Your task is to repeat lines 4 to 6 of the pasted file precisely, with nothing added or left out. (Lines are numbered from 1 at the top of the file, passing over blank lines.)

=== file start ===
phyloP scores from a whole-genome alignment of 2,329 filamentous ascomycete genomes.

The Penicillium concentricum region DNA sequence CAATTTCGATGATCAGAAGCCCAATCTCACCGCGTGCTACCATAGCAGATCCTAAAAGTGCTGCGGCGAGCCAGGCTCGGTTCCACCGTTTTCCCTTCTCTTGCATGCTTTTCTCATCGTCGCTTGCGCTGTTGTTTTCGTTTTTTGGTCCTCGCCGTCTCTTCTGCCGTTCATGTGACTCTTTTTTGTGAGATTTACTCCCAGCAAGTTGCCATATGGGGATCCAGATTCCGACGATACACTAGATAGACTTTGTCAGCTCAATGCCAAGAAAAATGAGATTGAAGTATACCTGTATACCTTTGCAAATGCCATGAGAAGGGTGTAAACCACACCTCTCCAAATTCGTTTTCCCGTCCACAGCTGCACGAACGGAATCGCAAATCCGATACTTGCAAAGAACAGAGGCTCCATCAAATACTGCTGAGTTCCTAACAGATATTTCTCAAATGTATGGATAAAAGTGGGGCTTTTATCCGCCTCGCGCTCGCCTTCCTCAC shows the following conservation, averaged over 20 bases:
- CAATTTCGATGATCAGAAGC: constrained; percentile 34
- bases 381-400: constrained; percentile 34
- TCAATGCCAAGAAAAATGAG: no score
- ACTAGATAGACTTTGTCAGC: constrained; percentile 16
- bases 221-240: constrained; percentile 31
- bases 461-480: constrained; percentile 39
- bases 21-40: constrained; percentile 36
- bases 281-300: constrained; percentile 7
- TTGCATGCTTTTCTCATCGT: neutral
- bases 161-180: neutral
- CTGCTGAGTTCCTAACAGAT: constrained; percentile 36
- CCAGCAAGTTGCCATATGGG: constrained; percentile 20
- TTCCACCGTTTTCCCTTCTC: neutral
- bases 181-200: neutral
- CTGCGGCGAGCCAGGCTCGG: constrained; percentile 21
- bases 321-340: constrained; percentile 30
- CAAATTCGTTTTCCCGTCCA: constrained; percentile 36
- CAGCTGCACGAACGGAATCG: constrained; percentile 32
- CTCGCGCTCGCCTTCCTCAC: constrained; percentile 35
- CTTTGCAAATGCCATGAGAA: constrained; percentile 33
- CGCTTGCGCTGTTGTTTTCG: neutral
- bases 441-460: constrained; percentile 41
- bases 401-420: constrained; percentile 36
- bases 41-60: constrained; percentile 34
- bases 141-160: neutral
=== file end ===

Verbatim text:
- bases 381-400: constrained; percentile 34
- TCAATGCCAAGAAAAATGAG: no score
- ACTAGATAGACTTTGTCAGC: constrained; percentile 16